Everyone knew about my condition by the next day, so I was relieve when mum told me that she had booked me to see a special doctor who specialised in brain tumors. The last thing I wanted was for everyone to stare at me and offer their apologies even when it isn't their fault and there is nothing that they can do. Dad still hasn't come home, I waited up for him last night, but he never showed. I began to wonder if he was prolonging his business trip to avoid seeing me; I dismissed that thought from my head quickly.
This time the drive to the doctors was much longer. I went to put my headphones in my ears, but it was just too painful for my head. Instead, I stared unseeingly at the countryside flying past the motor ways. All the people in their cars annoyed me, just for being completely oblivious to what was going on around them. And then I stopped. I had not been different from them before I was diagnosed, it was no longer my place to feel cheated and angry.
Smiling. Everyone was smiling, except the patients, in the hospital. It set my teeth on edge. Gestures supposed to make you feel relaxed just made me bitter and resentful. They didn't know me. How could they smile in a place of death? I shuddered as I sat down.
Nervous parents fluttered round their children. Seeing those little girls and boys made me feel slightly better; at least I had some idea of the world. I had more memories than them. I also had a better idea of how shoddy reality really was. But I did not voice this.
Typically, we arrived ten minutes early, the doctor was half an hour late so we'd been in the hospital for thee quarters of an hour and still hadn't been seen. In compliance with the strange little auctioning system, a nurse stuck her head out of the door to call my name. She was smiling. Under normal circumstances, I would have like her; she was small and stout, sort of grandmotherly. But I was shaking too much to muster up the energy to smile back.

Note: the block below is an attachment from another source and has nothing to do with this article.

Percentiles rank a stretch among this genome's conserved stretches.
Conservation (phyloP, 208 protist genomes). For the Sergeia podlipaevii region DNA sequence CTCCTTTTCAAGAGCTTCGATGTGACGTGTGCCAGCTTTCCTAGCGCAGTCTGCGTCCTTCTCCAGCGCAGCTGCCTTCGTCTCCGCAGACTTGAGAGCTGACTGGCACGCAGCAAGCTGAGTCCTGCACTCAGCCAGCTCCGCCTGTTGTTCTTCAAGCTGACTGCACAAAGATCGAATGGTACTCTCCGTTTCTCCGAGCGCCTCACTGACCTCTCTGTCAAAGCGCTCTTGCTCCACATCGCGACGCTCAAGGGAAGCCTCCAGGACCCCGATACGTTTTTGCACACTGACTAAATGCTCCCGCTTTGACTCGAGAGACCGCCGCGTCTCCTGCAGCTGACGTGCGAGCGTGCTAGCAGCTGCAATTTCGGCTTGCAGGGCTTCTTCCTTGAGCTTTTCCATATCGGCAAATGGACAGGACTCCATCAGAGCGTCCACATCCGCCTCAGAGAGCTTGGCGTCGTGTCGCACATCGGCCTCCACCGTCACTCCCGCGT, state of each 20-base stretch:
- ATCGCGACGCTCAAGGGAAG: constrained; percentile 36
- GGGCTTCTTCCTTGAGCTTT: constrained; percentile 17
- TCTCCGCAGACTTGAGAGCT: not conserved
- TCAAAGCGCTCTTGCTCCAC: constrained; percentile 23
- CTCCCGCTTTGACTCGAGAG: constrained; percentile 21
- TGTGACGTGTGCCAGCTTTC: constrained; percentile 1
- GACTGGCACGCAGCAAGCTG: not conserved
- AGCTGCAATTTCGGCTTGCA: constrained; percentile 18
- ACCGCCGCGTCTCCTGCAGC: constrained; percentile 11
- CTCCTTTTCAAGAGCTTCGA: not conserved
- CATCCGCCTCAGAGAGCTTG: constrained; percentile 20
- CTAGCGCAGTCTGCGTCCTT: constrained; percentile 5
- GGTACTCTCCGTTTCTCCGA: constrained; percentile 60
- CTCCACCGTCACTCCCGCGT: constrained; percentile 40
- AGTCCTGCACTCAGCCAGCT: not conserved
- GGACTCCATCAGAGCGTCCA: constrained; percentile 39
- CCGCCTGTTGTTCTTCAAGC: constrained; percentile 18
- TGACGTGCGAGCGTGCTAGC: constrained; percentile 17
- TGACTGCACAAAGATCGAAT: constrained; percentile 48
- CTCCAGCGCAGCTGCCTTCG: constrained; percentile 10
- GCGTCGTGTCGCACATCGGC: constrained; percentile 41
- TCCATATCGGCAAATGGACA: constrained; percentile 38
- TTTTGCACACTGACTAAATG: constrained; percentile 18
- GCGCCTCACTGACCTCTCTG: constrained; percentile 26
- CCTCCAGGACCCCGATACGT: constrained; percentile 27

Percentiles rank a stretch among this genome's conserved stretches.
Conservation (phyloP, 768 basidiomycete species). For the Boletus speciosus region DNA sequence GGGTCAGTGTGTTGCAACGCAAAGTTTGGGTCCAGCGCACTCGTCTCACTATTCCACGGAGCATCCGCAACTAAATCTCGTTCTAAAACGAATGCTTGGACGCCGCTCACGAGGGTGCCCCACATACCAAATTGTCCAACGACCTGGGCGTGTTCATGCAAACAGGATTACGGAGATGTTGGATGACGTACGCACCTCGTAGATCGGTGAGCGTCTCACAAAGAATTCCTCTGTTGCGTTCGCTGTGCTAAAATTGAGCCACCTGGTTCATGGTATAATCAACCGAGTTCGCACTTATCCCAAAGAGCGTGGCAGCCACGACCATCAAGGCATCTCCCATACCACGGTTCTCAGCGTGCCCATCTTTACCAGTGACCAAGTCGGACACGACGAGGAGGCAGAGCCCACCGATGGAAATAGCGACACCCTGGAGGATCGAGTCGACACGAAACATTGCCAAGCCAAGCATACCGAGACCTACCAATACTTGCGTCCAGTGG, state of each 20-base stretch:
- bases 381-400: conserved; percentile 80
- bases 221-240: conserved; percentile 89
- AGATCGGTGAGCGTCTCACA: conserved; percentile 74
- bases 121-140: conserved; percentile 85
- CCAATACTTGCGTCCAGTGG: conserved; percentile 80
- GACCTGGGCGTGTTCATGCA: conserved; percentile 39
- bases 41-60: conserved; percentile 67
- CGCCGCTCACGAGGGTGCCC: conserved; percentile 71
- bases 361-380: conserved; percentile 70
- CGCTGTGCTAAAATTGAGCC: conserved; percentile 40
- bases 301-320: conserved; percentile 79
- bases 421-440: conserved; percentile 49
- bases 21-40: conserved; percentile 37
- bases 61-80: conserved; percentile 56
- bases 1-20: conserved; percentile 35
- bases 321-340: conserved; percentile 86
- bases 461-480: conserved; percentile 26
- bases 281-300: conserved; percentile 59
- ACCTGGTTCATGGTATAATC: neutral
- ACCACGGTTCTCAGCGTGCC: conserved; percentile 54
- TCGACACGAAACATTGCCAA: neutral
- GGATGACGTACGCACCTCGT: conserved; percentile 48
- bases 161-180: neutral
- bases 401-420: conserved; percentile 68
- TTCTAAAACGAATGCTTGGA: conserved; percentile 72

This new doctor was standing by the window and was surprisingly young, so much so that I immediately thought he was a medical student.
"Hello Alexandra, I'm Dr Basely. Take a seat."
"Alli." I muttered, he understood at once as I sat down with my mother.
"How are you feeling?"
Deciding not to fight him, I answered, "My head hurts, as always. I feel sick."
"Well, hopefully it will all be over in a few months."
"One way or the other." My face betrayed no sign of regret as Dr Basely frowned at me.
"Now, you are here to discuss your options with me." He took out a wad of paper I presumed to be my file.
"We've been told operating is out of the question. The last doctor did talk about chemo and radio therapy?" My mother butted in, it was one of her annoying habits to say stuff when they didn't need saying.
"Yes, both those seem possible. Are you aware of the procedures?"
"No." Mum answered. I kept my mouth shut, I had done my research before.
I zoned out as Dr Basely droned on about how chemo stops cancer cells dividing, some of the side affects and how radiotherapy just destroys them. They discussed how my eating and drinking may be affected, how tired I would get and, of course, how I would loose y hair. I gulped at that part. That would be the worst bit, sitting up and leaving behind half your hair on the pillow.
If Miss Davis hadn't made me promise I would try chemotherapy, I would have walked out.
"Alli, do you have anything you want to say? Any questions?" Four eyes fixated themselves onto me.
"Is this my choice, what happens to me?"